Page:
It has been well over a year and half since the March 11th, 2011 tsunami struck the Fukushima nuclear plant, causing the worst meltdown crisis in more than 20 years. But more than 80% of people’s homes located in the surrounding area, which reaches as many as seven prefectures, are still waiting to be cleared of the radioactive particles that were released, and be safe for their owners to return once more.
A study was recently completed by Japan’s Environment Ministry looking a the decontamination efforts being completed by government-funded efforts. The ministry looked at the 58 cities, towns, and villages that were affected in the areas surround the Fukushima nuclear plant through the end of August, and found that work had been completed at 69% of educational facilities, including schools and centers for childcare. 51% of the roads and streets designated for cleaning have been reached, while 38% of public places like parks and sports facilities are now decontaminated.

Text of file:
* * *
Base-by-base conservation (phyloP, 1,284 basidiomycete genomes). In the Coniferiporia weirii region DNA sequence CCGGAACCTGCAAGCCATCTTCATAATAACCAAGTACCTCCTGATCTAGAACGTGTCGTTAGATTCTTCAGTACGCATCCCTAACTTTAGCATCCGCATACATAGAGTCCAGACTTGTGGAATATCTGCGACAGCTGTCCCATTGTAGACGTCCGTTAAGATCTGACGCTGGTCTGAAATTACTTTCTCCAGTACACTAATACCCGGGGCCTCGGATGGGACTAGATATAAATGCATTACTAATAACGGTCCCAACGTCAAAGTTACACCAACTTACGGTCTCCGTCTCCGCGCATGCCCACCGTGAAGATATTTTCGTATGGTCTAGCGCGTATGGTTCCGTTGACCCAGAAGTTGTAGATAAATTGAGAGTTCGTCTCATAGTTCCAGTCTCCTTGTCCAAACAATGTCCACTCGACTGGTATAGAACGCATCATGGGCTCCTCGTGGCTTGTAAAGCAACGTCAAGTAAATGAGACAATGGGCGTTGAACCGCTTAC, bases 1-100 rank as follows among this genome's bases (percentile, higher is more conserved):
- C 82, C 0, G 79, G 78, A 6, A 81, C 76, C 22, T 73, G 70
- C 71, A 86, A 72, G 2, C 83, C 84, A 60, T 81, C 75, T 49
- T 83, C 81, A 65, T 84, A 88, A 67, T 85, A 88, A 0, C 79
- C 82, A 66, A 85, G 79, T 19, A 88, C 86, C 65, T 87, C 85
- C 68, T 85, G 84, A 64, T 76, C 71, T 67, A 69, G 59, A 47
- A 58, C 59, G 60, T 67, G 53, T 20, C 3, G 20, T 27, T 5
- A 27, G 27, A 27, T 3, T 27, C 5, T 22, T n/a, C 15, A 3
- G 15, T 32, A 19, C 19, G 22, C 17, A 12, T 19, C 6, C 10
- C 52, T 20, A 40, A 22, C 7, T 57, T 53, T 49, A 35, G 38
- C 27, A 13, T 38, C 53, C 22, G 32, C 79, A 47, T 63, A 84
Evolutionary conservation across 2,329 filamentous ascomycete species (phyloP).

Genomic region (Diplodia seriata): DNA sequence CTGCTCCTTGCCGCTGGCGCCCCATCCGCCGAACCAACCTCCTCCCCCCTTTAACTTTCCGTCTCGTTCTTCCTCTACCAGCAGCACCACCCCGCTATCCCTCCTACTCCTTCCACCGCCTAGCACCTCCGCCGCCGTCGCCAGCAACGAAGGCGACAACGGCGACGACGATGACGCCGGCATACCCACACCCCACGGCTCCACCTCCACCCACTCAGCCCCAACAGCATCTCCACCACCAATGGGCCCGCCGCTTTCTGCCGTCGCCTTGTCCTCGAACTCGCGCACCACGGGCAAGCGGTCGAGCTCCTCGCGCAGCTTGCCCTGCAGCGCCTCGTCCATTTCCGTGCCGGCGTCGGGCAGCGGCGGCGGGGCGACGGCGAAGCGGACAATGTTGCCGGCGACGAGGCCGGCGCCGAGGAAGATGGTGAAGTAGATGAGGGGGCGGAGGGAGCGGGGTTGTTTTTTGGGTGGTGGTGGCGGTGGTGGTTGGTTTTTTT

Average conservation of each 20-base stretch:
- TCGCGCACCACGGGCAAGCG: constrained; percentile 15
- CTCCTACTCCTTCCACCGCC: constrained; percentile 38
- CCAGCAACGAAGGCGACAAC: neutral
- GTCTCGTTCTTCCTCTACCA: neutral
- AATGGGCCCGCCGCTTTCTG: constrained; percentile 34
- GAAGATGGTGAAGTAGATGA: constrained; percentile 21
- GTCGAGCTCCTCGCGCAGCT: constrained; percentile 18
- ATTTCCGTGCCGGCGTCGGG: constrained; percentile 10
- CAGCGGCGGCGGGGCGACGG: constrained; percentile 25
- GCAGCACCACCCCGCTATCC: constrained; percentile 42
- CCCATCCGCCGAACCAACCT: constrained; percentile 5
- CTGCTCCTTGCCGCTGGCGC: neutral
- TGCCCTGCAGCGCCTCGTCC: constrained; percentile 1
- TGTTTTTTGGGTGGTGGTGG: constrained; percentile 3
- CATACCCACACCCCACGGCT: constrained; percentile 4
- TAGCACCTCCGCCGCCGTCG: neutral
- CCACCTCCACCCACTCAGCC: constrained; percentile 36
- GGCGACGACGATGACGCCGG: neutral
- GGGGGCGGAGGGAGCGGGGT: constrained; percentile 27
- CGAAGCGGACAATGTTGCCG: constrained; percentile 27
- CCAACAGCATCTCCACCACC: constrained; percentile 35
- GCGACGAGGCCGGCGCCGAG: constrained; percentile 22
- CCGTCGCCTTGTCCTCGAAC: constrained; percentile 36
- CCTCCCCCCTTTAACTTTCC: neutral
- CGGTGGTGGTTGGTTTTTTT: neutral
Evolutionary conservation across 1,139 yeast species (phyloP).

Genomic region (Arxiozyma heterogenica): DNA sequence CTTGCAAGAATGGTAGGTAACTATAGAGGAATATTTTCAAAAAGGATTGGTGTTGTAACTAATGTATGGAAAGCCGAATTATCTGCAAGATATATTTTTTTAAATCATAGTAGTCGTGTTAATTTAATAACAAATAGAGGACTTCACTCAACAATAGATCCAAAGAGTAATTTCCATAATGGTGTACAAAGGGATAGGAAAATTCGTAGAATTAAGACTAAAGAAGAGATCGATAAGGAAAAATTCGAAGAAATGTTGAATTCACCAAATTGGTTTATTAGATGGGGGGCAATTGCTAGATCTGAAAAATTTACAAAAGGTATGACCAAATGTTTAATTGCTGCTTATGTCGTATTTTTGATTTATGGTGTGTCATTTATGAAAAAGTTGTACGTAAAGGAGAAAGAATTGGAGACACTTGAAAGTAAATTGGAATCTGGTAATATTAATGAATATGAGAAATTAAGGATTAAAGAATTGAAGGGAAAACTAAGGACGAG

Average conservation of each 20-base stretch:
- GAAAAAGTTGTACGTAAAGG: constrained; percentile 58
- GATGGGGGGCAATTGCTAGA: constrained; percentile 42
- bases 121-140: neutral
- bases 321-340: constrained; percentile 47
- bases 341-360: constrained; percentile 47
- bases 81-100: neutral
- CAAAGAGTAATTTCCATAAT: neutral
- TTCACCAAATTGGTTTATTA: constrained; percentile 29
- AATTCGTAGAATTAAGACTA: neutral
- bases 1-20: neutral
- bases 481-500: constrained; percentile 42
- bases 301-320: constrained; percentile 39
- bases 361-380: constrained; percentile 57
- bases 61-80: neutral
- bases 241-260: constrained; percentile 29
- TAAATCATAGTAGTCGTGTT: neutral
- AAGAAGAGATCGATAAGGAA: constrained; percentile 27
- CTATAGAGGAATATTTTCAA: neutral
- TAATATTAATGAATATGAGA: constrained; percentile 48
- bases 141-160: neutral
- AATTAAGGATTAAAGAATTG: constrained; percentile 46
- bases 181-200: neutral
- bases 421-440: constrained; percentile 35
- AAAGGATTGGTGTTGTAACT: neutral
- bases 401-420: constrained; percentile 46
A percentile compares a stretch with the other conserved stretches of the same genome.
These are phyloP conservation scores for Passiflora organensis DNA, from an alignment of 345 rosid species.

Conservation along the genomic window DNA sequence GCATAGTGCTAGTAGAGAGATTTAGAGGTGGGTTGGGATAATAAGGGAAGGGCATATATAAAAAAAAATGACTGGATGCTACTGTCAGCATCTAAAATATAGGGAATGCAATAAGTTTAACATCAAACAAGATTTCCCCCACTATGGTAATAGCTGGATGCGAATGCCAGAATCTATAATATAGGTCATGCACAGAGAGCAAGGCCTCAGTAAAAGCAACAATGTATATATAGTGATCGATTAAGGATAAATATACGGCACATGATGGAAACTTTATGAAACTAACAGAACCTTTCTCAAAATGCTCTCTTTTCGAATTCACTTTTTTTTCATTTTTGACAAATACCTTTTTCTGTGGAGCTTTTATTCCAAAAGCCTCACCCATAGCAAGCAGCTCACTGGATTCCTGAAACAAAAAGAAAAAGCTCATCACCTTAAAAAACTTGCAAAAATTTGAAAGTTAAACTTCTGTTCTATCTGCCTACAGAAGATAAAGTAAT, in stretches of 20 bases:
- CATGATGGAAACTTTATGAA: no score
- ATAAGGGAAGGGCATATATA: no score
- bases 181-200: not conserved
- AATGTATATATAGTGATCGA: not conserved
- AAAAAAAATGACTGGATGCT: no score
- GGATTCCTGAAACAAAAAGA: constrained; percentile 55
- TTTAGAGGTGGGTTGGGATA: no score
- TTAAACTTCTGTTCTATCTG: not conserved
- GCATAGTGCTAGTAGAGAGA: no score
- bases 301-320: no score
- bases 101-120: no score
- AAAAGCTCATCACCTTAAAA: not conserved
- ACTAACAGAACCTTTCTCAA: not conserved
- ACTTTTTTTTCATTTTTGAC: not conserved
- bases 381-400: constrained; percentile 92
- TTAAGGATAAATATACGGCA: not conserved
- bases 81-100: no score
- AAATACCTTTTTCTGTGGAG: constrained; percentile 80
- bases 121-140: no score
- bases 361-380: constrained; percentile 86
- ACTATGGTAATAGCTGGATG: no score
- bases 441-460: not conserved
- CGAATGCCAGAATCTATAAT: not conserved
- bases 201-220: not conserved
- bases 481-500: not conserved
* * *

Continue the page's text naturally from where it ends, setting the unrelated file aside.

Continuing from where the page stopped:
Unfortunately, of the nearly 100,000 homes needing to be cleaned and made safe, only around 17,000 have been completed. Japan’s central government has been heavily criticized recently for its mis-use of disaster recovery funds on completely unrelated projects, including building factories in other parts of the country. Likewise, a U.N. representative has stated that the government needs to do more to check and monitor the health levels of those who were living in the areas where radiation was released into the environment. The International Atomic Energy Agency (IAEA), which also operates under the U.N., has decided to set up an office in Fukushima Prefecture in order to directly contribute to decontamination efforts.
[via RTT News]